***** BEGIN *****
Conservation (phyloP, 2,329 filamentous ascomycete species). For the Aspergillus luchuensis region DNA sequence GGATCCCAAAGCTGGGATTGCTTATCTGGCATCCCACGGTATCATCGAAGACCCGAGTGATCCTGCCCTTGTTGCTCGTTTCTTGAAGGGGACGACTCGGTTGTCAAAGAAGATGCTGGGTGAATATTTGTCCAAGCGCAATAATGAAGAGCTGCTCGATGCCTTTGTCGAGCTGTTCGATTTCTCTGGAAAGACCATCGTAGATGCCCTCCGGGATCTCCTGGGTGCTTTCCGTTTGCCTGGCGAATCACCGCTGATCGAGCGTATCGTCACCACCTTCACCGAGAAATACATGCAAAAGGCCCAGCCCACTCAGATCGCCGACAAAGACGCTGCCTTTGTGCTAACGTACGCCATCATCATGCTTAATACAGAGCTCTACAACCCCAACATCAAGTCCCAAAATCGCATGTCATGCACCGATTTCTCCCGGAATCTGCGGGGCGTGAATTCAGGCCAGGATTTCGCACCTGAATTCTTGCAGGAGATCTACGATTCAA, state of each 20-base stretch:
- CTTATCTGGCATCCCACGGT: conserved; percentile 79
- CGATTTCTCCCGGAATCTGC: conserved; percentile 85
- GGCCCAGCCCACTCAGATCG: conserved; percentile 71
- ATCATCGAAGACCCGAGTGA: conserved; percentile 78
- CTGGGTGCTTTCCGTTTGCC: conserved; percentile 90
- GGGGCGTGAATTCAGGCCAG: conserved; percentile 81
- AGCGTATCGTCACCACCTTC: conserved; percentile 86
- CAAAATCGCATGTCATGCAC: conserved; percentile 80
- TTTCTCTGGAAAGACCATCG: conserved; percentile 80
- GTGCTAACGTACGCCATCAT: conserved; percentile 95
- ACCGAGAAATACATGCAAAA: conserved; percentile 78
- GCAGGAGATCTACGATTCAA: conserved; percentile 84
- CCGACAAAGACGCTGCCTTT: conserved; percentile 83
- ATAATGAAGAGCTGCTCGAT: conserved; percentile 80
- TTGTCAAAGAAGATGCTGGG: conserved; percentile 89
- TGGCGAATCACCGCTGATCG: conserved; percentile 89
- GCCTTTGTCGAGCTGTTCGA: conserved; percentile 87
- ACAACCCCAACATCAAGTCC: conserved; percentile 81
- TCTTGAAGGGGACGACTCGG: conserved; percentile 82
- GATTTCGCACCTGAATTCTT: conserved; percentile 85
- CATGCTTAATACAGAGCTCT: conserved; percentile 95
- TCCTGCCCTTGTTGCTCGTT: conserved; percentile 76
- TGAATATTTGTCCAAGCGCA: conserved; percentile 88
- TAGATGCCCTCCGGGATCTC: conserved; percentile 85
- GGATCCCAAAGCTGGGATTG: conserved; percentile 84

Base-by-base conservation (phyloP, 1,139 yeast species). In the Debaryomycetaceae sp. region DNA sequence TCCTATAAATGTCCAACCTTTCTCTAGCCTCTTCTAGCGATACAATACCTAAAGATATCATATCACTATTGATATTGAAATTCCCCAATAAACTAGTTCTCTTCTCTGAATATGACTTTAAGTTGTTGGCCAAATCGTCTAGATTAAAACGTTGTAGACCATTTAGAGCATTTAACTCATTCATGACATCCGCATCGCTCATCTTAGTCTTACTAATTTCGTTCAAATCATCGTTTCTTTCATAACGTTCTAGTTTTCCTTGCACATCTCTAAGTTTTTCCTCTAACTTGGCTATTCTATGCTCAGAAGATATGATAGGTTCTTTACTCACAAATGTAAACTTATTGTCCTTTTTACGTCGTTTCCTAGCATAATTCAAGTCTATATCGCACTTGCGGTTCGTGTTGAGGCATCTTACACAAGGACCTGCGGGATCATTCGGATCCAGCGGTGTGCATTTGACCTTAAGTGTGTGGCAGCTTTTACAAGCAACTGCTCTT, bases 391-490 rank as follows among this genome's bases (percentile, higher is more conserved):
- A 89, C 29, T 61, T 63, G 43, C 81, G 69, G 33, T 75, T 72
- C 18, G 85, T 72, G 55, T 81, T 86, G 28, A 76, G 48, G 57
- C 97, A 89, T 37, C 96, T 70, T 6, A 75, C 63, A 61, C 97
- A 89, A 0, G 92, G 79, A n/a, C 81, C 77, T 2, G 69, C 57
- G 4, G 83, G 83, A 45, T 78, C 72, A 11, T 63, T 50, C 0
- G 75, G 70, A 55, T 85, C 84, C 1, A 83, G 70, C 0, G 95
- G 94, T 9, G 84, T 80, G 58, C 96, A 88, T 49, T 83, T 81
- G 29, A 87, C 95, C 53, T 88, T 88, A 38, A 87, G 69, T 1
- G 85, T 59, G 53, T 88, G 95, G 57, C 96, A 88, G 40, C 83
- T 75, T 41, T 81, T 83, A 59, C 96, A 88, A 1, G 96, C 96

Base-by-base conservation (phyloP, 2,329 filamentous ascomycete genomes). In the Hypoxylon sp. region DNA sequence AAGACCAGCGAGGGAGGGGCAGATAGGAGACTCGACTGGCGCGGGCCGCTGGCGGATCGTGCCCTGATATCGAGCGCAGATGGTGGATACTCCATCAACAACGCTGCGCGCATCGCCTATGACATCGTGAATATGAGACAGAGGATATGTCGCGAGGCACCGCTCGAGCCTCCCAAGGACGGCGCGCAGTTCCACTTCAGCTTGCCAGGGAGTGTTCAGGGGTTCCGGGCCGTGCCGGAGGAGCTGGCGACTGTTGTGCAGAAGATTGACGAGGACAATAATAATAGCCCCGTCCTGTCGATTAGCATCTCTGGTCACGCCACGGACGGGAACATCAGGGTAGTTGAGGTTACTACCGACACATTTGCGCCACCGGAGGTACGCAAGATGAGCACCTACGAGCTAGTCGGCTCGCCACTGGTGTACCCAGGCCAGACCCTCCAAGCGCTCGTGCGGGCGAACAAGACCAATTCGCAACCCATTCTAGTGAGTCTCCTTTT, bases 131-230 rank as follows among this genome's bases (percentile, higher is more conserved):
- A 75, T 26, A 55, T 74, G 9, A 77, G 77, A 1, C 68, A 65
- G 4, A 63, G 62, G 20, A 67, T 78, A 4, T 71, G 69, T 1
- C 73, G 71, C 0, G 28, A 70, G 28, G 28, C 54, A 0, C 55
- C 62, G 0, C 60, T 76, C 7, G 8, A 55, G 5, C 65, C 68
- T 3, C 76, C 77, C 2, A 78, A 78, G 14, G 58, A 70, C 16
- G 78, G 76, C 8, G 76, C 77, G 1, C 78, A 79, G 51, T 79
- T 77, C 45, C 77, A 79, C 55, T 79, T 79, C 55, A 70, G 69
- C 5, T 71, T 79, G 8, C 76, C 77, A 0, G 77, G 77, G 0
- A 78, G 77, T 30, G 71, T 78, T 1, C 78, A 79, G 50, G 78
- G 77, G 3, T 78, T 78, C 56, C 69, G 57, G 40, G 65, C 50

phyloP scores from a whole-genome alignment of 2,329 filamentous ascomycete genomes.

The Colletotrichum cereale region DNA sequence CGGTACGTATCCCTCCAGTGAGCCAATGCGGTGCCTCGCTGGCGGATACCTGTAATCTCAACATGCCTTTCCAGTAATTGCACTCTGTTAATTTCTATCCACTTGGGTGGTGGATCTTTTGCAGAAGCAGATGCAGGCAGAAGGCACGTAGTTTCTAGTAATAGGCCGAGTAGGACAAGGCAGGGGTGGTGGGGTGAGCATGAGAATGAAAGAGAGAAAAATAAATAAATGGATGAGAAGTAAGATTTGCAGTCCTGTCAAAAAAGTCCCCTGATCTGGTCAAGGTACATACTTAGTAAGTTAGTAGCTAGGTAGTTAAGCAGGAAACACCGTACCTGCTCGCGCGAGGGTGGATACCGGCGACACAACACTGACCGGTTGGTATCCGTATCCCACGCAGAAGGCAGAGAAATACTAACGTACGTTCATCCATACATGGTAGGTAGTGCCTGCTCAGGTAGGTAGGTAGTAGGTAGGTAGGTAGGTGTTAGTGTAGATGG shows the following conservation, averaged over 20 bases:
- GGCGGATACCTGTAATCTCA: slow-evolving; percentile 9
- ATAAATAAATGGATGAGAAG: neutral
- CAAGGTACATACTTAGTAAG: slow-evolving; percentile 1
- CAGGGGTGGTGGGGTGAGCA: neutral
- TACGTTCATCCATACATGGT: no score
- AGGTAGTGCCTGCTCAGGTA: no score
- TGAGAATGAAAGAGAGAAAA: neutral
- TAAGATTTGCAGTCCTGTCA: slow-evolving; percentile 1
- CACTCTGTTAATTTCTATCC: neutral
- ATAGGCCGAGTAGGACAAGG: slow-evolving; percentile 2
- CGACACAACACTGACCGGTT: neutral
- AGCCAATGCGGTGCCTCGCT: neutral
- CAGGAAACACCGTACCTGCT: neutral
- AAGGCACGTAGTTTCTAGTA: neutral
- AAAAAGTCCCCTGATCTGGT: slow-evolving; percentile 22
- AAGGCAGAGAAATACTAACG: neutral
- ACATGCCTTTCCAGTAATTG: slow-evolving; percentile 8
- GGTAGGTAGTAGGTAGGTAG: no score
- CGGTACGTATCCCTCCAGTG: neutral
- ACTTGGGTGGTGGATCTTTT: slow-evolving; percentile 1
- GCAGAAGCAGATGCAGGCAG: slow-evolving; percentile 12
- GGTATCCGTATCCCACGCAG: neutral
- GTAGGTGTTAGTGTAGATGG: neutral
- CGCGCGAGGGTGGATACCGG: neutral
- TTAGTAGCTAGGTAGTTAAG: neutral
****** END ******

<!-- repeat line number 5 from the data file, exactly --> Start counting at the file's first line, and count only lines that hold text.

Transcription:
- ATCATCGAAGACCCGAGTGA: conserved; percentile 78